Is Nevada’s criminal sentencing statute unconstitutional?

NRS 176.035

Pitmon v. State (Nev. Ct. App. – Mar. 26, 2015)

When a criminal defendant stands convicted of two or more felony criminal offenses and has already been sentenced to a term of imprisonment for one of those offenses, NRS 176.035(1) expressly permits a district court to order that the sentence for the second offense be imposed either concurrently or consecutively to the first sentence.

The issue is whether NRS 176.035(1) violates the Due Process Clause of the United States and Nevada Constitutions because it fails to articulate any pre-existing and reviewable criteria to guide the district court in deciding whether the second sentence should be imposed concurrently or consecutively.

Pitmon was originally charged in three separate cases with multiple counts of attempted lewdness with a child under the age of 14. The charges in two of those cases were eventually consolidated together into a single case (the first case), leaving two cases pending. Following negotiations with the district attorney, Pitmon agreed to enter a plea of guilty in each case to one count of attempted lewdness with a child under the age of 14, and all other pending charges and counts were to be dismissed after rendition of sentence.

Pitman was sentenced in the first case and received the maximum possible sentence, which was a minimum term of 8 years and a maximum term of 20 year’ imprisonment. Two days later, he appeared for sentencing in his second case and again received the maximum possible sentence. Additionally, the district judge in his second case ordered that the sentence be served consecutively to the sentence previously imposed in the first case.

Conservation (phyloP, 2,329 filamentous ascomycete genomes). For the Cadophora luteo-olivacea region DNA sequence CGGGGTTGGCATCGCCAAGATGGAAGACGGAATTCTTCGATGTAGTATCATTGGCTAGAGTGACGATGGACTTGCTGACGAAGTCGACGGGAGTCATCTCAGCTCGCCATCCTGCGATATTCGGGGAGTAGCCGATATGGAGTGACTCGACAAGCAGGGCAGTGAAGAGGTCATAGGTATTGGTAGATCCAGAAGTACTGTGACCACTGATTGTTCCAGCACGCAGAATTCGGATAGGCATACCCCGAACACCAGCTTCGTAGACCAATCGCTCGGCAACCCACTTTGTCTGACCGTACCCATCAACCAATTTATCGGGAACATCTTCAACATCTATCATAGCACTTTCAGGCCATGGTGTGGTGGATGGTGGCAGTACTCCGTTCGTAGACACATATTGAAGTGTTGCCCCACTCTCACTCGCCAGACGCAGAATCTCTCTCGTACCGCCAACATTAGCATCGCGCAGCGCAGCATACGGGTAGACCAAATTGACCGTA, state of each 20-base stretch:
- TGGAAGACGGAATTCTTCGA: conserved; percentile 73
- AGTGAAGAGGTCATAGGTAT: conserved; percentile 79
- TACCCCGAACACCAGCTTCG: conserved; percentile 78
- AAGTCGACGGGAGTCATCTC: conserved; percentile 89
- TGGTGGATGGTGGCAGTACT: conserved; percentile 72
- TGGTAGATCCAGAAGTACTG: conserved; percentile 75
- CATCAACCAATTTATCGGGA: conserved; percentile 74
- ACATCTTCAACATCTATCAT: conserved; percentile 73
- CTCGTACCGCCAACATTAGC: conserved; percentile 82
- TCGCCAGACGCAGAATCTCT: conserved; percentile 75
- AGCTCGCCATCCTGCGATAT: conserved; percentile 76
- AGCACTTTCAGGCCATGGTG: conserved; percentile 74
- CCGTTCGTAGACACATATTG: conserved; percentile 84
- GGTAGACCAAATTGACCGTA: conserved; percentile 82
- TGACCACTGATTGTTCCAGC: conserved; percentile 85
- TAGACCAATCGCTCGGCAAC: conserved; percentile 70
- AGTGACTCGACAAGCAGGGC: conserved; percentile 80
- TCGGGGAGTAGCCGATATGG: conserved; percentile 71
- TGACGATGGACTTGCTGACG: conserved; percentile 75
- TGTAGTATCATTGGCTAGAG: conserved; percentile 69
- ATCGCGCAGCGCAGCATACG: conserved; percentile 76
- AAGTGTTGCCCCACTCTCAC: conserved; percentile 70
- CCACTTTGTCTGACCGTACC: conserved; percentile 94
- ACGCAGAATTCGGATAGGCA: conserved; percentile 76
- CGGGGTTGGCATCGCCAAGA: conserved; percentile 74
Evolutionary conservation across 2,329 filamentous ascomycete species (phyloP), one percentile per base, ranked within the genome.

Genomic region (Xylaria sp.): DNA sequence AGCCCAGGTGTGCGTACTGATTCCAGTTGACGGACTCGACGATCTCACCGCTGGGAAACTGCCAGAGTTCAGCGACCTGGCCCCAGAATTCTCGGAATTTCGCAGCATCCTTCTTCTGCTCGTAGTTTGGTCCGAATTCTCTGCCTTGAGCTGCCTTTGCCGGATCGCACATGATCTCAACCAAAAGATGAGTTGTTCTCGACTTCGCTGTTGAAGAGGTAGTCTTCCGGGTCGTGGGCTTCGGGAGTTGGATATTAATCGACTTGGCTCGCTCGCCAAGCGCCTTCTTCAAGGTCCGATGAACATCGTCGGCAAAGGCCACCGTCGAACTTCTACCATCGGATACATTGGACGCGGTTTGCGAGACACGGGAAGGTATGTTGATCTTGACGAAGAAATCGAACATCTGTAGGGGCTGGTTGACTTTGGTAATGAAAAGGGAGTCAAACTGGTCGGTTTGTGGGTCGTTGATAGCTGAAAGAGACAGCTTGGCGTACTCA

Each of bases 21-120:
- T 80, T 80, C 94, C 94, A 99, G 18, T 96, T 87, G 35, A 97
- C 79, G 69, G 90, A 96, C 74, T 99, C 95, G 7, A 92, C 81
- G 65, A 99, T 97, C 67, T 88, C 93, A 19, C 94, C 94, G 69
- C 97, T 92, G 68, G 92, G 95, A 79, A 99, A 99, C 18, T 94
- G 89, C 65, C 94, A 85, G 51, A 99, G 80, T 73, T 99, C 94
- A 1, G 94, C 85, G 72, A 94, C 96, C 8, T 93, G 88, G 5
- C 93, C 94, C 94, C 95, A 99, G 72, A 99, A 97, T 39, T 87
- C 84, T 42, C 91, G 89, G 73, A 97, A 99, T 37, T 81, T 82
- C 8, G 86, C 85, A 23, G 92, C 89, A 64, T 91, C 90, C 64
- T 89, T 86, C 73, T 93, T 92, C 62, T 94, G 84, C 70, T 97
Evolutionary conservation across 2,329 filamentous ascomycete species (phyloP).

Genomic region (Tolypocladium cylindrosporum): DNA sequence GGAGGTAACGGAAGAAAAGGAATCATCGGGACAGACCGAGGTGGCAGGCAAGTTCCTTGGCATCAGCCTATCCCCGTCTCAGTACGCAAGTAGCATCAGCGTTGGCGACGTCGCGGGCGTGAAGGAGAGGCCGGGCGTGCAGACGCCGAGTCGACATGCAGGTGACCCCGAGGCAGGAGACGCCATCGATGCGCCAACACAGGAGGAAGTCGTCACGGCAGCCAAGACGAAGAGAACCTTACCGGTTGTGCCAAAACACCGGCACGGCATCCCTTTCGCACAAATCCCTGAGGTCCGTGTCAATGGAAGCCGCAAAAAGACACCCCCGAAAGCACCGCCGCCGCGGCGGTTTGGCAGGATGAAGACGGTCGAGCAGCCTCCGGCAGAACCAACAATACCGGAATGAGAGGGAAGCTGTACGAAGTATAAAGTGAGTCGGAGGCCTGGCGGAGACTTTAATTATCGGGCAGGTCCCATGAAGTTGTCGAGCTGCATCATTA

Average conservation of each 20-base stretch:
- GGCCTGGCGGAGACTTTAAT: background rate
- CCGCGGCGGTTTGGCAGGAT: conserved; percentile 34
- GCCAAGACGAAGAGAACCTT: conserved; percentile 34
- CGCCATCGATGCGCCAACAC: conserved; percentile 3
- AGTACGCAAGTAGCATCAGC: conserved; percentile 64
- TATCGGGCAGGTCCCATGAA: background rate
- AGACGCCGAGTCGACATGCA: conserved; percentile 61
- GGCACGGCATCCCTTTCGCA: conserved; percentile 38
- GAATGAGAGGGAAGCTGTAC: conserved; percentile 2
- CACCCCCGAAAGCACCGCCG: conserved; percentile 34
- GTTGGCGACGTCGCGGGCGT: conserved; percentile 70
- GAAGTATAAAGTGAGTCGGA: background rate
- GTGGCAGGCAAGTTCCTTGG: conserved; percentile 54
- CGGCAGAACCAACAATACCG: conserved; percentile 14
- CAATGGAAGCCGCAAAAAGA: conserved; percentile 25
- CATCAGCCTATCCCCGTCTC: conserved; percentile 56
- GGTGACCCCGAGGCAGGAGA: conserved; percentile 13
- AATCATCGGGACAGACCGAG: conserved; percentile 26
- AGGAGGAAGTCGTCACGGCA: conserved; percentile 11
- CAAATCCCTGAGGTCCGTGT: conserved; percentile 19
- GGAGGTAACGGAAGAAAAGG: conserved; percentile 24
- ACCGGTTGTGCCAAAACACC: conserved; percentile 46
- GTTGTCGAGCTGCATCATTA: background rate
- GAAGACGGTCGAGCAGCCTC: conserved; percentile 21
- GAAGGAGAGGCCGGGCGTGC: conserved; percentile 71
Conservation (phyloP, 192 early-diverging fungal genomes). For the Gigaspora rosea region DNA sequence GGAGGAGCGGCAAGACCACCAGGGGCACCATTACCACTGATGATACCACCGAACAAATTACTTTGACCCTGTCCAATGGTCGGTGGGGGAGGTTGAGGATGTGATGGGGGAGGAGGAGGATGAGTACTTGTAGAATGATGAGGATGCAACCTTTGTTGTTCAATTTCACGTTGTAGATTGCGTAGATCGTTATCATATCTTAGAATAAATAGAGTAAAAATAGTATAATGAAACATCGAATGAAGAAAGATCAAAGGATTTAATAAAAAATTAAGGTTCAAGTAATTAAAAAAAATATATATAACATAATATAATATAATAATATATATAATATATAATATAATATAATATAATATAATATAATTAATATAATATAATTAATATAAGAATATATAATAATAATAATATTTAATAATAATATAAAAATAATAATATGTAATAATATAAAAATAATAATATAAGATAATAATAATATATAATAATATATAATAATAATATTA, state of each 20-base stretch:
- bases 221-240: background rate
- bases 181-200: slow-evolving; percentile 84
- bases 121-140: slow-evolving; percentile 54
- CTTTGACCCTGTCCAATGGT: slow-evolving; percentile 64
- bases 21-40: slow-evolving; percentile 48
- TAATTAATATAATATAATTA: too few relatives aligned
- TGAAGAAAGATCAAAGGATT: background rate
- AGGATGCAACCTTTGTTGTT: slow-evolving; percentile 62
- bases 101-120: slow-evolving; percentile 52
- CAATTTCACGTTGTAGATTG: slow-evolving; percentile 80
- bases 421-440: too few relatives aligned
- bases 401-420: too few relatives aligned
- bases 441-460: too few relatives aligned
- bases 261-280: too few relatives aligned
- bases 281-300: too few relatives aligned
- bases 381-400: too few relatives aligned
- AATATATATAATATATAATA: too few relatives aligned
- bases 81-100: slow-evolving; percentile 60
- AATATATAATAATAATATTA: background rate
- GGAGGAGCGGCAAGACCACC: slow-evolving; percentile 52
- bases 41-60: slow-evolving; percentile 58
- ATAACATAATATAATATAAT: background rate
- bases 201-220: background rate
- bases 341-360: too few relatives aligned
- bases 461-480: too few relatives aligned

Pitmon appealed arguing that NRS 176.035(1) fails to comply with the Due Process Clause because an ordinary citizen facing sentencing for different offenses cannot reasonably understand or anticipate whether the sentences are likely to be imposed concurrently or consecutively. Pitmon also contended that Nevada’s sentencing scheme is invalid because it lacks meaningful appellate review of any sentence imposed by a district court, no matter how arbitrary that sentence may have been.

Citing a Ninth Circuit case, the Nevada Court of Appeals believed that the imposition of consecutive sentences for the commission of two separate crimes would represent an outcome reasonably to be expected by persons of ordinary intelligence. See Fierro v. MacDougall, 648 F.2d 1259, 1260 (9th Cir. 1981) (concluding that, even where the legislature did not authorize the imposition of consecutive sentences, the due process clause permitted judge to impose consecutive sentences because “[t]he imposition of consecutive sentences is nothing more than the imposition, for each crime, of the sentence fixed by legislative act. Such sentencing [constitutes] literal compliance with that which the legislature has prescribed.”). Thus, the Court concluded that NRS 176.035(1) is not unconstitutionally vague in violation of the Due Process Clause of the U.S. and Nevada Constitutions.

To the extent that Pitmon asserted that his sentences were unconstitutional as applied to him, the Court concluded that the sentences imposed were not unreasonably disproportionate to the offenses to which Ptimon pleaded guilty, even though he received the maximum sentences.

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